Turning HiPPOs Into Allies: How to Connect with Powerful People in Your OrganizationSamantha Starmer

Most of us have experienced the power of a HiPPO (Highest Paid Person’s Opinion) and how it can instantaneously derail a project, kill funding for user research and information architecture work, or approve some marketing feature that will cause a poor user experience.

Samantha Starmer, senior manager at REI.com, says that to find success in moving the practice of IA forward in both our individual companies and in the larger world of business, we must learn how to manage HiPPOs and turn them into allies. She offers her insights and several ideas about how to effectively connect with others including:

* Identifying the HiPPO
* Listening more than you speak. Watching more than you present.
* How to find the HiPPOs breeding ground (it usually isn’t in meetings)
* Laying pipe, or the art of the pre-sell


Selling IA – Heuristic Evaluation for the Pitch ProcessRuss Unger

Russ Unger, Director of Experience Planning for Draftfcb, lectures on the basics of Heuristic Evaluation and how it can be utilized for your company’s pitch process.

An engaging facilitator, Russ uses the majority of his time in a hands-on group activity that has participants actively engaging in Heuristic Evaluation to create key slides for a sales pitch. Participants were provided with a document template that allowed them to generate leave-behind materials for potential clients.

This “guerilla-style” approach for Heuristic Evaluation will help IAs engage work partners from other disciplines within the organization and to work with them to rapidly in generating useful content for Sales and Account teams.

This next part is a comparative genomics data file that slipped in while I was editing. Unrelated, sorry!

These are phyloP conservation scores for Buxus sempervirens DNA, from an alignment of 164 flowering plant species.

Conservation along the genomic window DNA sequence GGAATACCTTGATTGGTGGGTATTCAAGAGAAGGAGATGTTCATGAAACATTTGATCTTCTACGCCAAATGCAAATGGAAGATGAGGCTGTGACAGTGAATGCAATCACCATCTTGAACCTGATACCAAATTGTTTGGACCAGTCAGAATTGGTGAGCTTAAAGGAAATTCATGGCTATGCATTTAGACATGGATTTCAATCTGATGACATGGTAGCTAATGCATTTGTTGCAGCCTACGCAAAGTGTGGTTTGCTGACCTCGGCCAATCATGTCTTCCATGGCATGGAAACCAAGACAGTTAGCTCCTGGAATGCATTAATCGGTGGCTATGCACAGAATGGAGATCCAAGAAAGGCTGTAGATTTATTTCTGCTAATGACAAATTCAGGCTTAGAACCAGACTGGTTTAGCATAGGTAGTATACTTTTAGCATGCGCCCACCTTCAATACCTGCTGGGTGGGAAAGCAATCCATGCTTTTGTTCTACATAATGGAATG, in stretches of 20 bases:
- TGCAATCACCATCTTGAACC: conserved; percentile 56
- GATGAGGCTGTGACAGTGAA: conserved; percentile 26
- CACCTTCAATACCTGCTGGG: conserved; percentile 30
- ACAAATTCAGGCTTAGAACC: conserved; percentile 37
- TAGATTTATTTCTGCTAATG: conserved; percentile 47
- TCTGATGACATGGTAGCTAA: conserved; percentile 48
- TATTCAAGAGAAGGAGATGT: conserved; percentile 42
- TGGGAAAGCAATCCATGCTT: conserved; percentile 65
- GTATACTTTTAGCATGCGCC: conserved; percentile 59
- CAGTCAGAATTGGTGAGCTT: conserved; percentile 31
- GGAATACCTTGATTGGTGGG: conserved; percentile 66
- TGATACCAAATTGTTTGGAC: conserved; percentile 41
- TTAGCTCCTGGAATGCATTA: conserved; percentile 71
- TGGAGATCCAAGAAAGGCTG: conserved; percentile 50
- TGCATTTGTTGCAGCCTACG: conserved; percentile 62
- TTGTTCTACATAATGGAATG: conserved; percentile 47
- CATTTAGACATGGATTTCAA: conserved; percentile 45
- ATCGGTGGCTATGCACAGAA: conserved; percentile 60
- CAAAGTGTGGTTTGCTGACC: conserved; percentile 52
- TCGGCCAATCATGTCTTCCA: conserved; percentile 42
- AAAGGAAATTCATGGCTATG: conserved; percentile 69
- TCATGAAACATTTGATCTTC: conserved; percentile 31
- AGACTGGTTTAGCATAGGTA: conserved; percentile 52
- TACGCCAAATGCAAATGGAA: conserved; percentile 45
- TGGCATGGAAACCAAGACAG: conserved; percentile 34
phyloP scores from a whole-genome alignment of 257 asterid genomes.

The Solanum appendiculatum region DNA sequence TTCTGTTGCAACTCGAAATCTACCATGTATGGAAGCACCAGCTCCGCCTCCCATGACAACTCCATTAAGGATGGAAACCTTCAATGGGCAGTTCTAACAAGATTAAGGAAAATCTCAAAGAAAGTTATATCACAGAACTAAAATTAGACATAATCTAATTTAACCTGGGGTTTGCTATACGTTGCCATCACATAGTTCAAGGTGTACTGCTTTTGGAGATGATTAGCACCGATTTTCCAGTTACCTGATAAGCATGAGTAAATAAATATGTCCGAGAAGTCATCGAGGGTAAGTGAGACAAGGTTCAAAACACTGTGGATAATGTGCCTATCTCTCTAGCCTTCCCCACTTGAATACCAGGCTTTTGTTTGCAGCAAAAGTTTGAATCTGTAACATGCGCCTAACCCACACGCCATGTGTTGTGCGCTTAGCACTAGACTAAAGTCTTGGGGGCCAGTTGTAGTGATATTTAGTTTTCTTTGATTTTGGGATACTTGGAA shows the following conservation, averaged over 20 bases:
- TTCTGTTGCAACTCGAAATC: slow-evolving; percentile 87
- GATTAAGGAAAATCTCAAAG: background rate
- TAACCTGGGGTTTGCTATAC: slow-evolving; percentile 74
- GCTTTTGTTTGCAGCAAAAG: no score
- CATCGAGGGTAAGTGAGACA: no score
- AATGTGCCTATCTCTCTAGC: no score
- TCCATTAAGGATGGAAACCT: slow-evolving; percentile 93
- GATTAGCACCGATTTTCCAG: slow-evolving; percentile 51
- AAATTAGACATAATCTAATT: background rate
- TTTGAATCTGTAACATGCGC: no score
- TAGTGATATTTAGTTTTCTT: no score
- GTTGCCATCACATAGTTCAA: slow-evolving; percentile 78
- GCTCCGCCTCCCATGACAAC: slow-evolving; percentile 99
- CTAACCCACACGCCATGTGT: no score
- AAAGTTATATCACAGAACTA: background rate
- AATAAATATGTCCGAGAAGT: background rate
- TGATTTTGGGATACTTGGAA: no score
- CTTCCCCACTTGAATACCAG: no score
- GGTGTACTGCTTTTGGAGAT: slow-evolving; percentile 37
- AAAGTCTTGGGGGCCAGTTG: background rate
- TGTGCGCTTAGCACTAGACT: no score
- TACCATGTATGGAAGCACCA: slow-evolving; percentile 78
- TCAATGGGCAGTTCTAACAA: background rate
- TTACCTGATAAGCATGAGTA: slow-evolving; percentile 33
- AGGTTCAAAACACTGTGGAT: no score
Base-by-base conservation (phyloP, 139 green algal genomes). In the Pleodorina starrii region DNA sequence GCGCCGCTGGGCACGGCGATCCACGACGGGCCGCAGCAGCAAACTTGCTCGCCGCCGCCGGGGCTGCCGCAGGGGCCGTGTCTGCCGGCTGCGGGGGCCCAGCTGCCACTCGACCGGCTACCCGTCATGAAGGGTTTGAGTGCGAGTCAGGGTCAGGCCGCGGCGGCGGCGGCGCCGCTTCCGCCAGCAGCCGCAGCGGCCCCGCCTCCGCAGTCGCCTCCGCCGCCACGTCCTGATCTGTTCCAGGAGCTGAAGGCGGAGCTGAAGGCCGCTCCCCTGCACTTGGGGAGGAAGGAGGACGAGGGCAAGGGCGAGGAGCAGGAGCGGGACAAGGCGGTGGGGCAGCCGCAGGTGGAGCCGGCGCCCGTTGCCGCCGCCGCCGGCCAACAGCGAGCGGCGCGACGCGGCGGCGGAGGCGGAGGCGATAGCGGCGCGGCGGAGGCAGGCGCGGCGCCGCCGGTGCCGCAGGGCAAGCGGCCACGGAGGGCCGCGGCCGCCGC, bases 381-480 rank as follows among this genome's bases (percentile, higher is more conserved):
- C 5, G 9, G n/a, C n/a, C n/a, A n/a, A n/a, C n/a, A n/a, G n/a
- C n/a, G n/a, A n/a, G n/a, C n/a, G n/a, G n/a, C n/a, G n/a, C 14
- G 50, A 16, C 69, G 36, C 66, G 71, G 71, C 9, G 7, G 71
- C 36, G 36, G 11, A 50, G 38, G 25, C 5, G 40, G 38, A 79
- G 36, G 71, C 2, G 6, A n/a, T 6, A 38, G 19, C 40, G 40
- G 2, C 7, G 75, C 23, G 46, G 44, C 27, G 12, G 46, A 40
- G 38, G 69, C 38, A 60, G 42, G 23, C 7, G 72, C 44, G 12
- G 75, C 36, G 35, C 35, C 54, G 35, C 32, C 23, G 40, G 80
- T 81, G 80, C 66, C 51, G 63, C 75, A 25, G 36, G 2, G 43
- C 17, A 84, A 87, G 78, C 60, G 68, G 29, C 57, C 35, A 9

Business-Centered DesignChristina Wodtke

We are all big fans of user-centered design, and all of us have tried our hand at CSS or database design. But somewhere along the way, the third leg of the tripod got lost: business.

It’s critical to know what your business model is. Without this information, you have no idea which actions of the user are valuable and which are not. And without knowing that, you are as likely to spend hours working on an aspect of the website that delivers no value as one that does. This is not usually a fatal mistake in a large corporation, but in a start-up it can literally kill the company.

In this talk, Christina Wodtke, founder of Boxes and Arrows and product developer at LinkedIn, walks through the most common business models, the desired user behavior that supports them, and how those business models affect the architecture of the website including features and functionality.


Time to Spit on the Table: Being Functionally Appropriate Using Culturally Inappropriate TacticsDan Willis

A big man strides into the boardroom. The company’s CEO is introduced, but says nothing. After they all sit down, he loudly spits on the middle of the huge table. “You’ve just seen me do a disgusting thing,” he says. “And you’ll always remember what I just did.” It’s from a 1947 movie, “The Hucksters,” and it shows the power of being culturally inappropriate in order to be functionally appropriate.